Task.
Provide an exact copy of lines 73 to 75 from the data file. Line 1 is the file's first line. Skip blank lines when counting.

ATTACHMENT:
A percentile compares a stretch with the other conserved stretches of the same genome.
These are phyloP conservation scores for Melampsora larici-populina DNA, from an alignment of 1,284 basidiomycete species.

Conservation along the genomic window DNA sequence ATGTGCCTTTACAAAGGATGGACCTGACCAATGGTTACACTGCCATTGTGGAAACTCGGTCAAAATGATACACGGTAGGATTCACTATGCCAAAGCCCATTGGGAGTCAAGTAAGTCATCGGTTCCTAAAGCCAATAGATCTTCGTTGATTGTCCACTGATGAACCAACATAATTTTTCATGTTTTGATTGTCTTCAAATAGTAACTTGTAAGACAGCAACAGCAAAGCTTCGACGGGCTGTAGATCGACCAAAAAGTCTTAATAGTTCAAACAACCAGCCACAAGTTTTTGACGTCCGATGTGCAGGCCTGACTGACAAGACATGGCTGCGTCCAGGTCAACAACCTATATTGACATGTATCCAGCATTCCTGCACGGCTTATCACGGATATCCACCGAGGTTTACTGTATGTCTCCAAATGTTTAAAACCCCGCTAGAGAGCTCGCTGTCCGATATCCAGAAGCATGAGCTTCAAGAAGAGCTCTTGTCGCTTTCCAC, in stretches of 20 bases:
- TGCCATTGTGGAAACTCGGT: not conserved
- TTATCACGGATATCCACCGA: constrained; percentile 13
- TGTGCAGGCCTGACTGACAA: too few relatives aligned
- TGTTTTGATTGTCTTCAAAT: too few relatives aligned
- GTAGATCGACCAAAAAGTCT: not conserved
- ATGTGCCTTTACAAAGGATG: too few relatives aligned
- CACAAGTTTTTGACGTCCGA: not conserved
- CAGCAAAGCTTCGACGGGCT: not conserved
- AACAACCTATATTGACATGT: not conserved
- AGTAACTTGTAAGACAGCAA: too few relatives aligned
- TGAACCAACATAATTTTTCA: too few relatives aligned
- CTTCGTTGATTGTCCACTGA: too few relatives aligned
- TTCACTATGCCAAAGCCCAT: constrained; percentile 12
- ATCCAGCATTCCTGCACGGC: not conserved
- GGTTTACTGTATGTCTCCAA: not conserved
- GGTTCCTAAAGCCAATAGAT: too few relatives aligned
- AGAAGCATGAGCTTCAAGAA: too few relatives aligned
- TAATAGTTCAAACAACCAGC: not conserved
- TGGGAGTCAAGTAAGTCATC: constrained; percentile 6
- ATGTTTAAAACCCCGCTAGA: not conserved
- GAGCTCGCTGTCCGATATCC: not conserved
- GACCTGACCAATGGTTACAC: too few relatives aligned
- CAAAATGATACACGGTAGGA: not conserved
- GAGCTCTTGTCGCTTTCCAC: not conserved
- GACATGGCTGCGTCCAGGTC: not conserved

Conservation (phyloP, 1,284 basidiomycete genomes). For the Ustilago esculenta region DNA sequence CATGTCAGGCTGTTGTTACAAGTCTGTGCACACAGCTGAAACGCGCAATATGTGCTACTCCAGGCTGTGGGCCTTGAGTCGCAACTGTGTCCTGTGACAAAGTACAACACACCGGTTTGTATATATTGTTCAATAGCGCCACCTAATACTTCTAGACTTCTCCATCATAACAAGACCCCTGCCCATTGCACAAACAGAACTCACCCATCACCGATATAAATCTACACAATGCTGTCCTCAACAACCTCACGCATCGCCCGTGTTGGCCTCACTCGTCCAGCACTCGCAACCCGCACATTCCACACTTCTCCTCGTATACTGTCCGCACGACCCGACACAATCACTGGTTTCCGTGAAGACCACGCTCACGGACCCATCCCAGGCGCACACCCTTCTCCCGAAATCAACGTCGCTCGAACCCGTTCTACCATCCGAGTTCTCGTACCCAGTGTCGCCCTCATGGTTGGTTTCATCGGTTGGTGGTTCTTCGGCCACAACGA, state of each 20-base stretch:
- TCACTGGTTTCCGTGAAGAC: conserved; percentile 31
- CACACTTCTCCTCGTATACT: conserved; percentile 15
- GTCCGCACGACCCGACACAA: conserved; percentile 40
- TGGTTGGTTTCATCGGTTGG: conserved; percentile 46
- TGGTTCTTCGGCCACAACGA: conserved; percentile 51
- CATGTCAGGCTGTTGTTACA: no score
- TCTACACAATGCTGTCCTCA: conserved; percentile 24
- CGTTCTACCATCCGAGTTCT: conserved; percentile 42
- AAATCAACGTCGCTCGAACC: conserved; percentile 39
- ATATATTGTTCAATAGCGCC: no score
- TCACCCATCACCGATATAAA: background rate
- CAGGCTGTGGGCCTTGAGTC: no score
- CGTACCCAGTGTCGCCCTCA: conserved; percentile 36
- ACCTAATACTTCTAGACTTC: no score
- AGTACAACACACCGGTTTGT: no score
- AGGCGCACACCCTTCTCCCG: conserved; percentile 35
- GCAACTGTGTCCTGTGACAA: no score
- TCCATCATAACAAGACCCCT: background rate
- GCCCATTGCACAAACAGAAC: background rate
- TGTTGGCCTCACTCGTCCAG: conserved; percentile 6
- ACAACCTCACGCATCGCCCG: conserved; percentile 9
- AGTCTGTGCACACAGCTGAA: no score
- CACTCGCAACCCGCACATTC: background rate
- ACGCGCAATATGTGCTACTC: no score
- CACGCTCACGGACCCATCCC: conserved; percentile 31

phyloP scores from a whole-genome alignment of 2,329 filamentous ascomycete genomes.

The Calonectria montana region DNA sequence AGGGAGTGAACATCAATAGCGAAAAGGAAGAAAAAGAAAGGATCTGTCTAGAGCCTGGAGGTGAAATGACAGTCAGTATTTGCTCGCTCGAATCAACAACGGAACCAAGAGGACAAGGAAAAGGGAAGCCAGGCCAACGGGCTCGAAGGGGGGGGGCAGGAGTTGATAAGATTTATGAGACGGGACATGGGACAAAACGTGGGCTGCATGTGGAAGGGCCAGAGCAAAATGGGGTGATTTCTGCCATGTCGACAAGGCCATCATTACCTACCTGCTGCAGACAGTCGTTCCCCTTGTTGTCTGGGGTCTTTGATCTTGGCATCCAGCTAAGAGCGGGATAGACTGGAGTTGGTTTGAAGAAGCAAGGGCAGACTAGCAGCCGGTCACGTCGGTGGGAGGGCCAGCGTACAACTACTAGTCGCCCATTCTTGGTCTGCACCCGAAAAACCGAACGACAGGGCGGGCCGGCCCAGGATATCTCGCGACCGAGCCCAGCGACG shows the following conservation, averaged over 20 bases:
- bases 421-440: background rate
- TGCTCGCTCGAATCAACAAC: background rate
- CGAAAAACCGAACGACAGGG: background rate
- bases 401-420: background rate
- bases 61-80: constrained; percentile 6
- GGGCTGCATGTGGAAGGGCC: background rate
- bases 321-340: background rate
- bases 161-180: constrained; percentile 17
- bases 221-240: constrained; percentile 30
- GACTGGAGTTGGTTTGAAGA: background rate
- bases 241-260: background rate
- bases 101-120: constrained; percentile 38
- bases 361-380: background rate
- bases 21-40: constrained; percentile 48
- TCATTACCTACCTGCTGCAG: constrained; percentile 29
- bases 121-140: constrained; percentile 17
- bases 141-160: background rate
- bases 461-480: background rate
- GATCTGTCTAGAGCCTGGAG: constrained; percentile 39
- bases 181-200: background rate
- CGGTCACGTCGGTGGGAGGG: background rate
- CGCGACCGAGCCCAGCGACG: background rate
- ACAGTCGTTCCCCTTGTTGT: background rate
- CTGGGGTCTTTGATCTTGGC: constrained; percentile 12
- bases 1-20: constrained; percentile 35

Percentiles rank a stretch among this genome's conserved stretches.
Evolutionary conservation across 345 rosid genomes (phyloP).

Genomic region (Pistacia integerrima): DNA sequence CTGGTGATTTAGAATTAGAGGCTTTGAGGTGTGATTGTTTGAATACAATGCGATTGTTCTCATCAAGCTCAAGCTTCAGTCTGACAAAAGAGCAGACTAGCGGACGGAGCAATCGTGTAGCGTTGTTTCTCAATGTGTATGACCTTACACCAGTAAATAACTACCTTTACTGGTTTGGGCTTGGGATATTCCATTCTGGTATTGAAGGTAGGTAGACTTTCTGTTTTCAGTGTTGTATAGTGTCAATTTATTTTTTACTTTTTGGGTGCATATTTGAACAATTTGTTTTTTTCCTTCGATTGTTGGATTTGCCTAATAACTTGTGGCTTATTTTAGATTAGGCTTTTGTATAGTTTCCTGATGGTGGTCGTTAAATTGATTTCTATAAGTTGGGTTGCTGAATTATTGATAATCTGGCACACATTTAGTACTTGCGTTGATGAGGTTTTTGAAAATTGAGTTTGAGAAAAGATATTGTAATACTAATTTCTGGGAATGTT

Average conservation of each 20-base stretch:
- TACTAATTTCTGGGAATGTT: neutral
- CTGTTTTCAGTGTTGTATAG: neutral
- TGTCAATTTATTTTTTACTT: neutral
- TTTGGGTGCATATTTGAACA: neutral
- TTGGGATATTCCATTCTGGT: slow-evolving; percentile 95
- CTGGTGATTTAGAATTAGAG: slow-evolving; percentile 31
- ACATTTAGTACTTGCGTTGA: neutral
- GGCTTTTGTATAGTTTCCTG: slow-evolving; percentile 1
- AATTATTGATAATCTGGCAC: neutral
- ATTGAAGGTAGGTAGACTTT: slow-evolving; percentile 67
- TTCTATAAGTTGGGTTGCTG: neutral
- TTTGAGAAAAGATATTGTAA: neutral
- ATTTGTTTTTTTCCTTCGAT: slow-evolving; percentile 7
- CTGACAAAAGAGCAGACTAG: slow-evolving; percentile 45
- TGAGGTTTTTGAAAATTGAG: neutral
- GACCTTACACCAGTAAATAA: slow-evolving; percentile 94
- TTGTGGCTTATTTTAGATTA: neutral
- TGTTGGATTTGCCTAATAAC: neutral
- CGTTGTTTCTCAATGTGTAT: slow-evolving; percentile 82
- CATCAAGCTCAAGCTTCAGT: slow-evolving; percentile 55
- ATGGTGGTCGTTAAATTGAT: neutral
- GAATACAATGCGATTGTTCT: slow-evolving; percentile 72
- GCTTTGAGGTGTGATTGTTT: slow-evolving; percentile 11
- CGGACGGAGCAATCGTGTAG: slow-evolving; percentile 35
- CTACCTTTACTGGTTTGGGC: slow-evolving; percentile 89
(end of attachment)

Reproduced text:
- bases 141-160: background rate
- bases 461-480: background rate
- GATCTGTCTAGAGCCTGGAG: constrained; percentile 39